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The Winter of Our Discontent (1961)

by John Steinbeck

Other authors: See the other authors section.

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5,4231001,939 (3.95)1 / 299
Ethan Hawley, a descendant of proud New England sea captains, works as a clerk in the grocery store owned by an Italian immigrant. His wife is restless, his teenaged children are troubled and discontented, hungry for the tantalizing material comforts he cannot provide. Then one day, in a moment of moral crisis, Ethan decides to take a holiday from his own scrupulous standards.… (more)
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» See also 299 mentions

Showing 1-5 of 97 (next | show all)
Memorable and evocative novel of a man's declining life. ( )
  sfj2 | May 8, 2024 |
Endiselt täiesti briljantne. Ja ikka veel leian ma sealt asju, mida pole varem näinud ... või märganud :) ( )
  sashery | Jan 29, 2024 |
John Steinbeck’s novels are pure class in writing style and construction of people, images and worlds. Yet they are all eerily familiar, even fifty years later. People are still lying and doing the dodgy on each other. Everyone wants more money, a better job and some time away from the kids. The Winter of Our Discontent is a timeless tale about money, greed and trying to be honest when everyone else is getting ahead by being deceitful.

Initially the reader is introduced to Ethan Allen Hawley, the protagonist, in the third person. After a couple of chapters, the story is told from Ethan in the first person. This unusual style repeats itself in part two of the novel. Normally that would annoy me but in this novel, it just works. We get the bigger, unbiased picture of a small town past its glory days, before honing in on perhaps the last honest man in town. Ethan is from a whaling family, whose fortunes started to turn when their boat burned in suspicious circumstances. He still has the big house, but he lost the store he owned after World War II. Now he works in that grocery store for an Italian owner, and his family don’t have a car or television. His wife feels their poverty but doesn’t really let on. Ethan’s children however feel the lack of material wealth and let his know it. Ethan is at heart an honest man, but he feels pushed to try to turn things around. He sets off a chain of events that will change things for him and the town and are all morally shades of grey. These include a quick call to immigration and giving his former best friend, now a drunk, a lot of money for a deal that cut out the dishonest, rich people in town. Ethan even plans a robbery on the bank but is thwarted at the last minute. It’s fascinating to think whether he was just after the money, or revenge on the bank manager whose family may have destroyed the Hawley’s ship and is part of the dishonesty amongst the town’s elite.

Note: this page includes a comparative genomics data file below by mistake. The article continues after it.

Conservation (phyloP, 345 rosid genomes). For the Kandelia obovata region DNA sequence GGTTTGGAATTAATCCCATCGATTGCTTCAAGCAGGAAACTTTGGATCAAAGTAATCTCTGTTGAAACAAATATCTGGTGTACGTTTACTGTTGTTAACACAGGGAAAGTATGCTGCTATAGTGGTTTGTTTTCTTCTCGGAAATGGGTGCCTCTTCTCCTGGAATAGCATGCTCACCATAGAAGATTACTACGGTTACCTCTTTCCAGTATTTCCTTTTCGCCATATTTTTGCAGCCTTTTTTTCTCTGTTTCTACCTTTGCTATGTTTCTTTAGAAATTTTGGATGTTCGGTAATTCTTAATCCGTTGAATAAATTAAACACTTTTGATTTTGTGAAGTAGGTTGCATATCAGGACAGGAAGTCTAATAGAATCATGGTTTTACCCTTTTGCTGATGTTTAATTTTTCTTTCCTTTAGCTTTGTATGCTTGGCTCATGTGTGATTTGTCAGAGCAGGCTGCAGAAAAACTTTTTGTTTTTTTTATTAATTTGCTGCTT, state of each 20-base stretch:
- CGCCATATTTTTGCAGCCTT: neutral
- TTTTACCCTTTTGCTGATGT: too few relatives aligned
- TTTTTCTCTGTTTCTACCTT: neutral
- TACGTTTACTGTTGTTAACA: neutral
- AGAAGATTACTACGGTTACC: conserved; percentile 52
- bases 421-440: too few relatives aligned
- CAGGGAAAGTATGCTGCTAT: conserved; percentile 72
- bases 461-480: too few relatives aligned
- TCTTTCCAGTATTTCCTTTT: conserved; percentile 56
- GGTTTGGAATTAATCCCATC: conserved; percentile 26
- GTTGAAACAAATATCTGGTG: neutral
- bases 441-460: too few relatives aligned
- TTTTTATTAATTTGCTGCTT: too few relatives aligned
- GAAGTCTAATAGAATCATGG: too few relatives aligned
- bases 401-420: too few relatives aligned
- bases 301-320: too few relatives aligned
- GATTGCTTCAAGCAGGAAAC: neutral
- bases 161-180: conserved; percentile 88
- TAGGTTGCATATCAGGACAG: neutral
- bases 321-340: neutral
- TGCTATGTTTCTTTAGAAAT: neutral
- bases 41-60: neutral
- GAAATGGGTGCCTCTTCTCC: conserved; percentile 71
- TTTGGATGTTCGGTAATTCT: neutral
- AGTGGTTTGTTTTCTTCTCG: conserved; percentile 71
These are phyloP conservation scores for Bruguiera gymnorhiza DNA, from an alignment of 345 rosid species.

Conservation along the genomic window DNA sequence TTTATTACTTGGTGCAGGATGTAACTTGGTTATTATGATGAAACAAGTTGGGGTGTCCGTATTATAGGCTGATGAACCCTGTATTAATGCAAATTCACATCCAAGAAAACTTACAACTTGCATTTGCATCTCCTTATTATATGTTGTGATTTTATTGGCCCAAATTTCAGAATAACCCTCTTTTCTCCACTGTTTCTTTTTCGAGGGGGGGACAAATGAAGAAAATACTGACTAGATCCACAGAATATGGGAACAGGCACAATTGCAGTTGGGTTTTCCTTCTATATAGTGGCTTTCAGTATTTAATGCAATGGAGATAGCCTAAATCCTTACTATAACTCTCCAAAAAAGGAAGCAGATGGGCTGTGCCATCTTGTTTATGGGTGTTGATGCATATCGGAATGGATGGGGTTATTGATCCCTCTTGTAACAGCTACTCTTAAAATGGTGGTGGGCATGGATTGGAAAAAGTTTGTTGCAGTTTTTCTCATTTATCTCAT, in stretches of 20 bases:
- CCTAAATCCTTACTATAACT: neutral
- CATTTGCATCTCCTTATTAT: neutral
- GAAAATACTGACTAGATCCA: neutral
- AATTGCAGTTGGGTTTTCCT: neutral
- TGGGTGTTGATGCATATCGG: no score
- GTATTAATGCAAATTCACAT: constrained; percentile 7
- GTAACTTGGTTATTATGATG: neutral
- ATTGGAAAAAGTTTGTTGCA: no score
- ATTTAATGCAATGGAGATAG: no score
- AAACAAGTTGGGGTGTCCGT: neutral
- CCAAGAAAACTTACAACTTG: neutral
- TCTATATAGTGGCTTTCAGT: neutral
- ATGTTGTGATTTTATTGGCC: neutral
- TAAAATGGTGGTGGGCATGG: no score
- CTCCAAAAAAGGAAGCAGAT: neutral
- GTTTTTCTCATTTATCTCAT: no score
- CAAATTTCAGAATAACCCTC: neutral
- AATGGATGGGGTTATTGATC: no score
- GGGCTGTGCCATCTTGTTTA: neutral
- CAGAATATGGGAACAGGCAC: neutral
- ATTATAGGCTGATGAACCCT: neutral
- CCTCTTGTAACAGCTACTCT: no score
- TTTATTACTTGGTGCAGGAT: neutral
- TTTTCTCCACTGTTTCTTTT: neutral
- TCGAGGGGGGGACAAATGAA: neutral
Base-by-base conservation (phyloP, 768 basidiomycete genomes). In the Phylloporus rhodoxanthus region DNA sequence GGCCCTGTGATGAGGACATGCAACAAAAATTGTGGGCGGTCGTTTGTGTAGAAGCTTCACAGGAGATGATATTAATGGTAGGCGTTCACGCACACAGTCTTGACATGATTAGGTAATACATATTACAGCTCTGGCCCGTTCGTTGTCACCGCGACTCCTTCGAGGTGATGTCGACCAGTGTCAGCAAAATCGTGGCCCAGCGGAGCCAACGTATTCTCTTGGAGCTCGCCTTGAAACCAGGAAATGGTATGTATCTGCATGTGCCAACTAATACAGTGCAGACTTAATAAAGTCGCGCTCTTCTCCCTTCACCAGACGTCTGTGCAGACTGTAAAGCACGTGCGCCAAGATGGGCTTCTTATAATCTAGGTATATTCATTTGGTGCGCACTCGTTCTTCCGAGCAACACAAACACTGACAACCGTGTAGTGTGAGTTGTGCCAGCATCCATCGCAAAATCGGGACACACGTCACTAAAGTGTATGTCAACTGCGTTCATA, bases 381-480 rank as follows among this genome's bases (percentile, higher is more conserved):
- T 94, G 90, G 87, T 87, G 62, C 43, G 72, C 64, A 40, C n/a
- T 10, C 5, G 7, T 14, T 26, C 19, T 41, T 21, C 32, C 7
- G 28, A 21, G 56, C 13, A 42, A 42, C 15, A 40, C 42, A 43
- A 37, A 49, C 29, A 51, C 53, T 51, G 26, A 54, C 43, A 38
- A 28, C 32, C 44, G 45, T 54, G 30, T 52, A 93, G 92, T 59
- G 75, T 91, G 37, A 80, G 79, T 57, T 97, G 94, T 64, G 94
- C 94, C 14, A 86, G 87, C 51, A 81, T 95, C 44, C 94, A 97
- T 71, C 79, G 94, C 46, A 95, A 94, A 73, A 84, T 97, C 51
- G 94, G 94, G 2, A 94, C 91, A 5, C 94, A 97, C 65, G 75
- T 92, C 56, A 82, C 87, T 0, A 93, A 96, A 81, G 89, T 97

Despite setting these events in motion, Ethan does his darndest to remain honest. He knocks back advances to undercut his boss and sleep with his wife’s friend. He struggles with what the line to cross is for dishonesty, and what is required to keep his family happy and content. And how is it different or worse to what others are doing? And what would have happened anyway? What breaks Ethan is when his son benefits from his own dishonesty but states to his father that it doesn’t matter because everybody does it.